Ethics

For the week ending 17 January 2004 / 23 Tevet 5764

Hold that Tape Recorder!

by Rabbi Mendel Weinbach zt'l
The Color of HeavenArtscroll

Question: When I go to hear a public lecture I am in the habit of taking along a tape recorder so that I can record the lecture and listen to it again at home. Is there a need for me to request permission from the lecturer?

Answer: There is a basic principle in human affairs that when someone says something to another person he is not necessarily interested in having that information shared by others. This is why our Talmudic Sages ruled (Mesechta Yoma 4b and cited as halacha by Magen Avraham in Shulchan Aruch Orech Chaim 156) that it is forbidden for one to relay to others what he has heard from an individual unless that person grants him permission to do so.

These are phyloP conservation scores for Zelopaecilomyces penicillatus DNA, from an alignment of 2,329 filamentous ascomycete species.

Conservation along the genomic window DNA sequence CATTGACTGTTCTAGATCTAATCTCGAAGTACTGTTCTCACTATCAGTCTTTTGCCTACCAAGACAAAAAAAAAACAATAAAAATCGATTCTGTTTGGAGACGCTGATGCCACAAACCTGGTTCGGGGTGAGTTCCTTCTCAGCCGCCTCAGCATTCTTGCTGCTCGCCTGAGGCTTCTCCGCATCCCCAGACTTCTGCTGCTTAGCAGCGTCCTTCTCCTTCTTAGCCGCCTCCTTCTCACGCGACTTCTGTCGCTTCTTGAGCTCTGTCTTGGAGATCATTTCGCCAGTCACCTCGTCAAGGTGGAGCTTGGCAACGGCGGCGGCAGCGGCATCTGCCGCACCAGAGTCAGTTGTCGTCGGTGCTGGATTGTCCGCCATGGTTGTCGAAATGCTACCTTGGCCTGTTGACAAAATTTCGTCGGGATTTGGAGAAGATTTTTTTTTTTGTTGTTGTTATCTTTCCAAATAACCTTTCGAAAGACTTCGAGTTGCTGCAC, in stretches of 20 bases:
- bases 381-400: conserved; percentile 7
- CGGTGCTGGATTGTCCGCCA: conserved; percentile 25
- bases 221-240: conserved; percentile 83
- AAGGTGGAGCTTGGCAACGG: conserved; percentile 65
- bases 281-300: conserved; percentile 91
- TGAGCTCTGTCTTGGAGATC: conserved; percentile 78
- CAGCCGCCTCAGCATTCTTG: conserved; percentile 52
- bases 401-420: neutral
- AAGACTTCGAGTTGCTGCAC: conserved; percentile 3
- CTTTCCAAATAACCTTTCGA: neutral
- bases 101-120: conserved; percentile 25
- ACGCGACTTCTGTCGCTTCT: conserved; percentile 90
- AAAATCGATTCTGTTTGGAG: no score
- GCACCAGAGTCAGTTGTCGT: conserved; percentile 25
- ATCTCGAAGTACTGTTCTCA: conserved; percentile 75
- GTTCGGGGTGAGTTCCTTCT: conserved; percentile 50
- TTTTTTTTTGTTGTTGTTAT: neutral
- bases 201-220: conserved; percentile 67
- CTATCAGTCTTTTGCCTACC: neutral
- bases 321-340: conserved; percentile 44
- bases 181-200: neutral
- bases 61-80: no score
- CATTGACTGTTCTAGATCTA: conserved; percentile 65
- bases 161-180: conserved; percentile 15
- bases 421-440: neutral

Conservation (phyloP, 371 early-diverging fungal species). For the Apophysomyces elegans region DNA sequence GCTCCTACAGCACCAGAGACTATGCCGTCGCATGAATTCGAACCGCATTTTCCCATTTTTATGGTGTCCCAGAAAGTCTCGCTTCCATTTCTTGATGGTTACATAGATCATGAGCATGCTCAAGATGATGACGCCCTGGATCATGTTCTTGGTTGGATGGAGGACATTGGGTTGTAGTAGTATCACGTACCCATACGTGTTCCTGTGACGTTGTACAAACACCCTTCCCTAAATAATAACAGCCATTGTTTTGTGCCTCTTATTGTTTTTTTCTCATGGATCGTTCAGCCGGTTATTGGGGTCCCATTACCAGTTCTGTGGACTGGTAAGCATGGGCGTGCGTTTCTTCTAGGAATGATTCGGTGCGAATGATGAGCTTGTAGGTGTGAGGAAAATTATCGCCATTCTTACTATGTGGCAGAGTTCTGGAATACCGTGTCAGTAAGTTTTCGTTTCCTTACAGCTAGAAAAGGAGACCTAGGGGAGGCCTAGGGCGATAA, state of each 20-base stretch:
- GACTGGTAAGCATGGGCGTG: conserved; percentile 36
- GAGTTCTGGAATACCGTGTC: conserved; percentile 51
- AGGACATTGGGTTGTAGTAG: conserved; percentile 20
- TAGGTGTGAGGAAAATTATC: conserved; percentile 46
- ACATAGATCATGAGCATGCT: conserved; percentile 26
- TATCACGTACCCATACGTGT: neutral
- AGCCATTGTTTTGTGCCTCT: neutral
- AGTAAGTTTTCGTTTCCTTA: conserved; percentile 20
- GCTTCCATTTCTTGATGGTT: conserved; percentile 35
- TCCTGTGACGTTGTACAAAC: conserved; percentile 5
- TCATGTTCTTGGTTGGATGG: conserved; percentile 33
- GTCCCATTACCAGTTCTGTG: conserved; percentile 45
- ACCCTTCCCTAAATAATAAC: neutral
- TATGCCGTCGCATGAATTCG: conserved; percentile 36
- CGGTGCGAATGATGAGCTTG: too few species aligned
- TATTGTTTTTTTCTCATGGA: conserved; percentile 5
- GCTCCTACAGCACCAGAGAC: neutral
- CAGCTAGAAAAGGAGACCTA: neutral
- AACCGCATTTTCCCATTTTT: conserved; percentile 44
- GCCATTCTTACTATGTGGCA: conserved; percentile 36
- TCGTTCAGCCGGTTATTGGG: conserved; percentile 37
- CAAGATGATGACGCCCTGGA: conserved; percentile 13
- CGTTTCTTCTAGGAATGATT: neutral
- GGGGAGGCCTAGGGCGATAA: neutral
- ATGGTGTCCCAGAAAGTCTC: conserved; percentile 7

Just as there may be reasons unknown to the listener for the speakers desire for confidentiality in the above-mentioned case of individuals, there is reason to assume that a lecturer addressing a particular audience may also object to having his statements heard by those outside of that audience. There have been many instances where a remark which was "politically correct" for one audience reached outsiders through a recording and was the catalyst for ugly recriminations.

An additional factor to consider is that many professional lecturers have an arrangement for marketing the tapes of their lectures and view the taping by individuals as an infringement on their enterprise.

In conclusion, come early to the lecture and take the pains of asking the lecturer or his escort for permission to do the recording.

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